Finally, Granite argues that case law supports requiring a surety to finance a failing principal. Granite cites Birnant v. Aetna Casualty & Surety Co., 28 A.D.2d 978, 283 N.Y.S.2d 393 (1st Dep't 1967) and Comey v. United Surety Co., 217 N.Y. 268, 111 N.E. 832 (1916). Both cases establish that a surety may be held liable for the additional costs of completion when its principal defaults. The absence of a default in this case distinguishes it from the Birnant and Comey cases. In Knutson v. Metallic Slab Form Co., 128 F.2d 408 (5th Cir. 1942), the court held a surety liable after the surety's repudiation of its obligations and the principal's subsequent default. Given neither formal repudiation nor default, the court cannot look to Knutson for guidance.Taken together, the case law cited by Granite does not command summary judgment in its favor precisely because of the absence of default. Even given a default, however, the court accepts Travelers' contention that a triable issue of fact would exist as to whether default was justifiable. Therefore, Granite's cross-motion for summary judgment must be denied regardless of the court's decision with respect to Travelers' motion for summary judgment.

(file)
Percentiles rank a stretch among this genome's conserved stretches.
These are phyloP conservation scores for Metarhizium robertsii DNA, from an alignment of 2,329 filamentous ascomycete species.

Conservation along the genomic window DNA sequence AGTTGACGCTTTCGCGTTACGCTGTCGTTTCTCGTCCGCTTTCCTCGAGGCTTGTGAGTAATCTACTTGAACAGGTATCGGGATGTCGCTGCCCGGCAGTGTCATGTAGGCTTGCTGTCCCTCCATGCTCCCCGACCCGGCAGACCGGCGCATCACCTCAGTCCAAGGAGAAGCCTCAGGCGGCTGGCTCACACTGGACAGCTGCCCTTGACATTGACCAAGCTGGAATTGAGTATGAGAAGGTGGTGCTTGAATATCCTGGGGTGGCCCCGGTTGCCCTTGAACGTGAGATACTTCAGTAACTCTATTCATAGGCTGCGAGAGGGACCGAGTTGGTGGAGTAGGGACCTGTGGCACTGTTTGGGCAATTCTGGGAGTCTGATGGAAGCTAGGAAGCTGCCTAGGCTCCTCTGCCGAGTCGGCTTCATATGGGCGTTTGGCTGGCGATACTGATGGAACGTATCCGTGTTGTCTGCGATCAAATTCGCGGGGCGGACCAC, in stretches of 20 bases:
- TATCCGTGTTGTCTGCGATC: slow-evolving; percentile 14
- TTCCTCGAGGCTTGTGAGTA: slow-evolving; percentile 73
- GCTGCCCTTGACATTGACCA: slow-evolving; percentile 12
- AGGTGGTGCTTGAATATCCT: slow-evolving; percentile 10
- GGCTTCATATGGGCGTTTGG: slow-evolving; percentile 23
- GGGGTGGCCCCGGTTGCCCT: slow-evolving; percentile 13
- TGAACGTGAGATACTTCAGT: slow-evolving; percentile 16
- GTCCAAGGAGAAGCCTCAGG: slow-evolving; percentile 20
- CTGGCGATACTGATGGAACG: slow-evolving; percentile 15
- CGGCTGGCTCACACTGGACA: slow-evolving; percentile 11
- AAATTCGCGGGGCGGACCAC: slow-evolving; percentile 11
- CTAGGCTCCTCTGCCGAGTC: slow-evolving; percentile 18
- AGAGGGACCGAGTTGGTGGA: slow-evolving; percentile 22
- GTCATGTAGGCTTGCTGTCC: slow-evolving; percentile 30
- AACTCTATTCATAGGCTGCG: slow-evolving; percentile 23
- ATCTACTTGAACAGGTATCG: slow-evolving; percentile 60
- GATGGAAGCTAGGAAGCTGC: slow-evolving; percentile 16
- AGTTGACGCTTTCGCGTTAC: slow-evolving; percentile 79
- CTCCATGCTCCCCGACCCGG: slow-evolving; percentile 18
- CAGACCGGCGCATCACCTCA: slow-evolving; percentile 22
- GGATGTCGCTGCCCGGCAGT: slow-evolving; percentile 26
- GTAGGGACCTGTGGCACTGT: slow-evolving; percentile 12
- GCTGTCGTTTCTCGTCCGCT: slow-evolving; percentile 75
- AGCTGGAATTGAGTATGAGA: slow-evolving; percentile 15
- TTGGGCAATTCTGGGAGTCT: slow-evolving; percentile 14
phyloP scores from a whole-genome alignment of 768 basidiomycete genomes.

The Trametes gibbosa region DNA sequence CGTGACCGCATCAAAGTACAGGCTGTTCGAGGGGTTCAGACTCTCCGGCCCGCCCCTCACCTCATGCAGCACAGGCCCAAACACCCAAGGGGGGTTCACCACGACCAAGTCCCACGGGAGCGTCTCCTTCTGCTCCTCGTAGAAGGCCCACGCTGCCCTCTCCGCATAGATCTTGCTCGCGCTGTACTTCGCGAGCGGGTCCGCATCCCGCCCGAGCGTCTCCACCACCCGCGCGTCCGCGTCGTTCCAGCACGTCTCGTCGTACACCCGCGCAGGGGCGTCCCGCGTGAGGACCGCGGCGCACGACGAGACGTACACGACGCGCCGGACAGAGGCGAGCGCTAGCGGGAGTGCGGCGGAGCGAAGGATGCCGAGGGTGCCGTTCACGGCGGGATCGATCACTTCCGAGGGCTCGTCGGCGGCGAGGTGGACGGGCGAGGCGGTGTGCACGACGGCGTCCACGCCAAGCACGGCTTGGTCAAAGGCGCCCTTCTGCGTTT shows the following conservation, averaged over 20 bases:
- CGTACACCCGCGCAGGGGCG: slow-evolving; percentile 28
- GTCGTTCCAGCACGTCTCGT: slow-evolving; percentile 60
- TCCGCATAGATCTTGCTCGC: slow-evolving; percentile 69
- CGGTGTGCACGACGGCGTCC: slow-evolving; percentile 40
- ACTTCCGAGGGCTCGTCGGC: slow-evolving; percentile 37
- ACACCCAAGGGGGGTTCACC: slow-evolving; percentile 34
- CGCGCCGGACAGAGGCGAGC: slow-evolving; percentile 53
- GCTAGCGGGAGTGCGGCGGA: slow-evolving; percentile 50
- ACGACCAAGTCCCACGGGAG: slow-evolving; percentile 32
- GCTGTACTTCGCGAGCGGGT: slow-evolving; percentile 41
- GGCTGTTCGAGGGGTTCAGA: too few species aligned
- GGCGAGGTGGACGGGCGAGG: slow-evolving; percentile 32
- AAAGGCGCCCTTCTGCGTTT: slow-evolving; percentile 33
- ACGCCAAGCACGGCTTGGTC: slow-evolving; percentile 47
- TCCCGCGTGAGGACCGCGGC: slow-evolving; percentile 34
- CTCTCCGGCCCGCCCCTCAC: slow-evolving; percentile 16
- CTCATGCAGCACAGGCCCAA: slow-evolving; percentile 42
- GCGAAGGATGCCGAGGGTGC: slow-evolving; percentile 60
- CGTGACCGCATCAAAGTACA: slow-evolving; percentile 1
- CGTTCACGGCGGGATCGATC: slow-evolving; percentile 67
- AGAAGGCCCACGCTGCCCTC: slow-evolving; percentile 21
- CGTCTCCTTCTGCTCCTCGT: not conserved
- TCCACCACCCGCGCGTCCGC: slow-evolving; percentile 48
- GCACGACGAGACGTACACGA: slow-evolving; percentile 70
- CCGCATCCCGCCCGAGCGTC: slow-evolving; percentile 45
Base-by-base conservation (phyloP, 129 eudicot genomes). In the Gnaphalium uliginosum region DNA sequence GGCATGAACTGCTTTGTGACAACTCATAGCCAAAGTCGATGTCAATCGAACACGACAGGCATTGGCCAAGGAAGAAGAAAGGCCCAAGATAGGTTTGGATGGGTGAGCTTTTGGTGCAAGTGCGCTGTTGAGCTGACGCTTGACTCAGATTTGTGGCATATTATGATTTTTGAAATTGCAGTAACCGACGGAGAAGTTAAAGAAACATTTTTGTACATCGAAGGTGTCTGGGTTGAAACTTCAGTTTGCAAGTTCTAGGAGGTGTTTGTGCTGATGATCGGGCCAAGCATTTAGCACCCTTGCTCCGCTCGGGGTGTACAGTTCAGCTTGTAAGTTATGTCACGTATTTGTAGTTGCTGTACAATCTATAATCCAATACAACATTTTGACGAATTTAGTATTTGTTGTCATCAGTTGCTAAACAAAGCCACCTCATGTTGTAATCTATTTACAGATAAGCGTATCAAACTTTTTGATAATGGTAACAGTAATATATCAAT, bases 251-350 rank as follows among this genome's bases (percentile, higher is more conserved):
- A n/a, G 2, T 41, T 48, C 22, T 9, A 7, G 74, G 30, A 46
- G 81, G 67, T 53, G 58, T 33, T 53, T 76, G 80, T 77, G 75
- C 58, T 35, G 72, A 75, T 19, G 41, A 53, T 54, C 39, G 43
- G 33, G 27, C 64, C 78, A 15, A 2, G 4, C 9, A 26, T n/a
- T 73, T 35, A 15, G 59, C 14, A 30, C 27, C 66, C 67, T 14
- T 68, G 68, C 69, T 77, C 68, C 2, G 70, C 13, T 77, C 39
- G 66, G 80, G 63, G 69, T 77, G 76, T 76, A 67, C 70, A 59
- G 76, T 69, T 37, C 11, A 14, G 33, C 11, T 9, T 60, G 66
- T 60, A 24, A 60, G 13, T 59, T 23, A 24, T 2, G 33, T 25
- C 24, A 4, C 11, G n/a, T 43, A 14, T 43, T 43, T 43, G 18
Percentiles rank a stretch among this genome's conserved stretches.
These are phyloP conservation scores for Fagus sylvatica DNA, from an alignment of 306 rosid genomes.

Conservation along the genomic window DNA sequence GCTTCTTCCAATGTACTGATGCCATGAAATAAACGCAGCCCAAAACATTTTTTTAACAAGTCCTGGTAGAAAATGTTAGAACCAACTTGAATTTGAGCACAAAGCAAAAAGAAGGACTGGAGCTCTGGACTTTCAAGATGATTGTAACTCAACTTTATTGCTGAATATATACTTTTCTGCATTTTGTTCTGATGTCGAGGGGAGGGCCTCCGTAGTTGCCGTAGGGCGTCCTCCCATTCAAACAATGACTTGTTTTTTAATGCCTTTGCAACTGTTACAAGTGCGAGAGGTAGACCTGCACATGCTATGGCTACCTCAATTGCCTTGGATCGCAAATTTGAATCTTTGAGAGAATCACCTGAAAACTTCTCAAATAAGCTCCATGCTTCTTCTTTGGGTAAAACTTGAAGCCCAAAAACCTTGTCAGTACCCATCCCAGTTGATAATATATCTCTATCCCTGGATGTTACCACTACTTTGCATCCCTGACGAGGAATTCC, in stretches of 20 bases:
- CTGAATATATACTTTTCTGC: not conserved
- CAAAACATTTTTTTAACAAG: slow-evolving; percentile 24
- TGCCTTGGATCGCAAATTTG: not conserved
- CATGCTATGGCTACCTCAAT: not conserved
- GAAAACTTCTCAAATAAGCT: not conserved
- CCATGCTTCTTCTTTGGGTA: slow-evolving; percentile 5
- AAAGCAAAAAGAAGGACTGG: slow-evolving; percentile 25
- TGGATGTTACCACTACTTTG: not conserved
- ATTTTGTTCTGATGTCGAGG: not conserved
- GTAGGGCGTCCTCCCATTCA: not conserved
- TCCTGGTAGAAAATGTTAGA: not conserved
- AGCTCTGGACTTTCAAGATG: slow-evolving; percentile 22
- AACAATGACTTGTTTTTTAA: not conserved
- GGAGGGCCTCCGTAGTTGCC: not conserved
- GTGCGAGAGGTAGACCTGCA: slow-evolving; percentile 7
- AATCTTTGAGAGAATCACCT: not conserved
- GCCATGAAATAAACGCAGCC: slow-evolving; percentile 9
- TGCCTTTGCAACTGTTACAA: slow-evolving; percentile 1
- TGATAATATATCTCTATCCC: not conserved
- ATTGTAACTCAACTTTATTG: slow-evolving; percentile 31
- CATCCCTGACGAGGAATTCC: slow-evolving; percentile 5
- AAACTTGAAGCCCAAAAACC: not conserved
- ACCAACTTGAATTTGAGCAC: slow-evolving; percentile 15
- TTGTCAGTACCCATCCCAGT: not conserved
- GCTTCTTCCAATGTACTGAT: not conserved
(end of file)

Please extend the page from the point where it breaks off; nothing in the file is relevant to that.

For the reasons stated above, the court grants Travelers' motio for summay judgment and denies Granite's cross-motion for summary judgment. This case is dismissed.